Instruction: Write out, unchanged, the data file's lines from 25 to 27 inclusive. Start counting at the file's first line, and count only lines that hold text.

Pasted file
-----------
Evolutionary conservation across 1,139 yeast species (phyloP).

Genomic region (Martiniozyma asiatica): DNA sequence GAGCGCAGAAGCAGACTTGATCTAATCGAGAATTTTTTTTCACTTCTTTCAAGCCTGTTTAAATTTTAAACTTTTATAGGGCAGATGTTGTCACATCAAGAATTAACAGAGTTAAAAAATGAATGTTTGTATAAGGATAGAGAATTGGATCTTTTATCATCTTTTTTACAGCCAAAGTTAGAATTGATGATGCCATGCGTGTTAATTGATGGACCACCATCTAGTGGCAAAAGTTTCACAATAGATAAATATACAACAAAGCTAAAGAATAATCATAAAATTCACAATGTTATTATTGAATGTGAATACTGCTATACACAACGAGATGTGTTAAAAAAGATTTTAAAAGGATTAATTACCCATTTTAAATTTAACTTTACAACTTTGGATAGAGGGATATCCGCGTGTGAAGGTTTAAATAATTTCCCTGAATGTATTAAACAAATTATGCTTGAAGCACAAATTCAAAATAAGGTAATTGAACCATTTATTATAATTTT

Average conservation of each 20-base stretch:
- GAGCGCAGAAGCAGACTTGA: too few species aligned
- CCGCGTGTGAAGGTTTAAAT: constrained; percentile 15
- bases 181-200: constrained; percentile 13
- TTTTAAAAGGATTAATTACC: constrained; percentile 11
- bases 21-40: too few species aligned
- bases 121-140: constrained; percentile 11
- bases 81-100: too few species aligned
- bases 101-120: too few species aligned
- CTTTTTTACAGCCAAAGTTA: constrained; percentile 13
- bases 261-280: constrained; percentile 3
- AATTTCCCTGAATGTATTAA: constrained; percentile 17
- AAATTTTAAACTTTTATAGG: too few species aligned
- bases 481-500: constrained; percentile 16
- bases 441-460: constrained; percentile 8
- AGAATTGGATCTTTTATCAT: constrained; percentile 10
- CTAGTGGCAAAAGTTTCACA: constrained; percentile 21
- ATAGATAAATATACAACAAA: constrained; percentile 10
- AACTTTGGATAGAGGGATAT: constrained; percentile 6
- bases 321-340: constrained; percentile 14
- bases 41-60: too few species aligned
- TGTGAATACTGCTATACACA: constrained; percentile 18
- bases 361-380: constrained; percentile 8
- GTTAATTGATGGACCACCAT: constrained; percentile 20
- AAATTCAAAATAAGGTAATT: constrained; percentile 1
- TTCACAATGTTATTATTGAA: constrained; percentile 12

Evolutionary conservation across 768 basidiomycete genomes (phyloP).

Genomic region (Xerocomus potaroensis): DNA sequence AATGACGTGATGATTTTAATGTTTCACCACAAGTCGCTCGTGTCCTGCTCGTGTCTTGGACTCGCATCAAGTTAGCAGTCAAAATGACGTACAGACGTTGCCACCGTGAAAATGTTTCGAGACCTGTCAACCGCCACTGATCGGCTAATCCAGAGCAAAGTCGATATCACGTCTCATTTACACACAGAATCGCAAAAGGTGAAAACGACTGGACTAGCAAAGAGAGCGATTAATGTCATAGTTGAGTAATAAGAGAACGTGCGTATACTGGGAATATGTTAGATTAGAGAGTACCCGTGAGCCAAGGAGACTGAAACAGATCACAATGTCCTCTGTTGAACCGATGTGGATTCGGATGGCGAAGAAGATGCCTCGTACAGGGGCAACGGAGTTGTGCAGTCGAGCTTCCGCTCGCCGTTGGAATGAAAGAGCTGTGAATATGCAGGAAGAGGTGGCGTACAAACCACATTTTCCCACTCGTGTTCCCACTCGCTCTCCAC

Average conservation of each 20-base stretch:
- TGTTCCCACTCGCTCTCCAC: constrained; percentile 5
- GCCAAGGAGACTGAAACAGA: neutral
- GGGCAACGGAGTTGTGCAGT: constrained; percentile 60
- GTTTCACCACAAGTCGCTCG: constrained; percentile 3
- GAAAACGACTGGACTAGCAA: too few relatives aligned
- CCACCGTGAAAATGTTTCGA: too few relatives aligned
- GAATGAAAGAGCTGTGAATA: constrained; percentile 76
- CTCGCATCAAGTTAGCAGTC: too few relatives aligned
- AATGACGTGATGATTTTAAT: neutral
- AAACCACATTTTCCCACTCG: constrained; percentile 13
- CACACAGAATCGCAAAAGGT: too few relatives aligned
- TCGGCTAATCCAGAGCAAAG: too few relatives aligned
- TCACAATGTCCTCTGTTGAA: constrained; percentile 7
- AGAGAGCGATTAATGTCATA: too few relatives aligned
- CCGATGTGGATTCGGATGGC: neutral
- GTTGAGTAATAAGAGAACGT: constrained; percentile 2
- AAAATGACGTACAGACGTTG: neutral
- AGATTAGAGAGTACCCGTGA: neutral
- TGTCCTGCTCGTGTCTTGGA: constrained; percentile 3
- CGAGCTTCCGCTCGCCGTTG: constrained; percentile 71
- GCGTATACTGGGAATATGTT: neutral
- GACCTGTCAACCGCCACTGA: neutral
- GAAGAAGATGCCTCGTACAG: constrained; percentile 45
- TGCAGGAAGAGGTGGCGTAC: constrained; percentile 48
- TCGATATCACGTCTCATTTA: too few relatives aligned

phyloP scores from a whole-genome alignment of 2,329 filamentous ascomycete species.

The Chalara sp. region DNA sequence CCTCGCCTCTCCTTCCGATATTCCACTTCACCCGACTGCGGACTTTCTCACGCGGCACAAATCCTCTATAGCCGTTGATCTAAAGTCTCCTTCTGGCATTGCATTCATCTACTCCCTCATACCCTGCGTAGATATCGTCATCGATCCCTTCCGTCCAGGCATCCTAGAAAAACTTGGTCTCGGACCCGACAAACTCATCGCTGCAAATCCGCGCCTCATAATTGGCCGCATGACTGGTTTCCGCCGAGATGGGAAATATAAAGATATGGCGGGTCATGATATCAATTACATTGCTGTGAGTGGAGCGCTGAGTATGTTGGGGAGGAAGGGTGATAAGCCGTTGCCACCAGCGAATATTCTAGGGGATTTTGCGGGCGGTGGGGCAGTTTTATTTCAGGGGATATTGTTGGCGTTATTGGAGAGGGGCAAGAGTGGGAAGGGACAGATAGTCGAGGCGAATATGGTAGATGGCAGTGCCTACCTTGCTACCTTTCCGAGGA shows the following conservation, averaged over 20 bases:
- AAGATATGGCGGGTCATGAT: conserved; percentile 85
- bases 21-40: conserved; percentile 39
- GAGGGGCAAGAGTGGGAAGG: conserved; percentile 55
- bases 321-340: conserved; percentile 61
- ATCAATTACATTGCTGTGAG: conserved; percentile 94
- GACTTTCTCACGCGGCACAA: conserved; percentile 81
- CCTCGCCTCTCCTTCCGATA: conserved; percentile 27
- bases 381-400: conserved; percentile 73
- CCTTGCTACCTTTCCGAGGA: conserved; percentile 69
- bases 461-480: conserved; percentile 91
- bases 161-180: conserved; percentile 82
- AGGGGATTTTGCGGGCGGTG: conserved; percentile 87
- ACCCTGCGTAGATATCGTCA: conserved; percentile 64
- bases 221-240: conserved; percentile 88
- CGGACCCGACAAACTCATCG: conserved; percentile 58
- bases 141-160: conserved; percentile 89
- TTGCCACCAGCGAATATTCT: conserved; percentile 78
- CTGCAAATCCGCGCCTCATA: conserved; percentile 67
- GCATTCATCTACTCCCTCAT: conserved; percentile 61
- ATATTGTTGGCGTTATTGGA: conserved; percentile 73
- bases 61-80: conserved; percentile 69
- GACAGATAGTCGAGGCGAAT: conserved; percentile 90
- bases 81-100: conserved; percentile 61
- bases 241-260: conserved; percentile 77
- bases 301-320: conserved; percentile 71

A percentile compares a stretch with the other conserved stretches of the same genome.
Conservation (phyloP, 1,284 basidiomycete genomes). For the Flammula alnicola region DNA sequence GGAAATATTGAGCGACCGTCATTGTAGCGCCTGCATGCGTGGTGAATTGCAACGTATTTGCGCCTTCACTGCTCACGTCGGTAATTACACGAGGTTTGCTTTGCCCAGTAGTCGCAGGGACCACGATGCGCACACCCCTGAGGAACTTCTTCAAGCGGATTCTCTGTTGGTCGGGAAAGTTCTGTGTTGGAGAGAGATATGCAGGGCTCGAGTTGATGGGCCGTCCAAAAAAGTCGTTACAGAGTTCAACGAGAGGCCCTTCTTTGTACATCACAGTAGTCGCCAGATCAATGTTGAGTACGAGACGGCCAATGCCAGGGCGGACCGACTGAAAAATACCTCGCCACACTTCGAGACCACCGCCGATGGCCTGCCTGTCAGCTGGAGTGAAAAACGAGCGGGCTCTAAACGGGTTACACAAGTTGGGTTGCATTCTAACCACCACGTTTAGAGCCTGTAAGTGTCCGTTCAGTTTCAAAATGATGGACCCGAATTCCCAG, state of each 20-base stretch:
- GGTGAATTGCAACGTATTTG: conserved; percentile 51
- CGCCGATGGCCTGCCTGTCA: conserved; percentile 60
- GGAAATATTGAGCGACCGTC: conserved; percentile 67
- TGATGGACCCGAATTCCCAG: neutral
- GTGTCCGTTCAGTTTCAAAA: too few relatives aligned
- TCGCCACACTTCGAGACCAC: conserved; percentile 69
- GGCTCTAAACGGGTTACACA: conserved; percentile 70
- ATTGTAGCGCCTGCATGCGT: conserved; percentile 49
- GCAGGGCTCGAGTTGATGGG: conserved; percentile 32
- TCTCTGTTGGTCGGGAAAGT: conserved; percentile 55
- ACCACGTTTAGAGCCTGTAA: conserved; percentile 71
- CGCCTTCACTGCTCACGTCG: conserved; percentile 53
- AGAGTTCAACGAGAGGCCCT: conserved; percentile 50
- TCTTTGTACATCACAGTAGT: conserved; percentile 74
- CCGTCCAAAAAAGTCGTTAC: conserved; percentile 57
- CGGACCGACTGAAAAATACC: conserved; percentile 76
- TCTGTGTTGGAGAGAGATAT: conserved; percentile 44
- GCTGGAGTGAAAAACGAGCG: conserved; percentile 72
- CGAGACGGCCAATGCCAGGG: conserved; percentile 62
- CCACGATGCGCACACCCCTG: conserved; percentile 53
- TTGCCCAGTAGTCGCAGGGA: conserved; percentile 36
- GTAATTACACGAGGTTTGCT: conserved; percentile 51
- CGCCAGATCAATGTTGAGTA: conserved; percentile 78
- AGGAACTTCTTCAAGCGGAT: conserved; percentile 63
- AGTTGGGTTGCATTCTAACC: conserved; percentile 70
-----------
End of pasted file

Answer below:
- bases 361-380: constrained; percentile 8
- GTTAATTGATGGACCACCAT: constrained; percentile 20
- AAATTCAAAATAAGGTAATT: constrained; percentile 1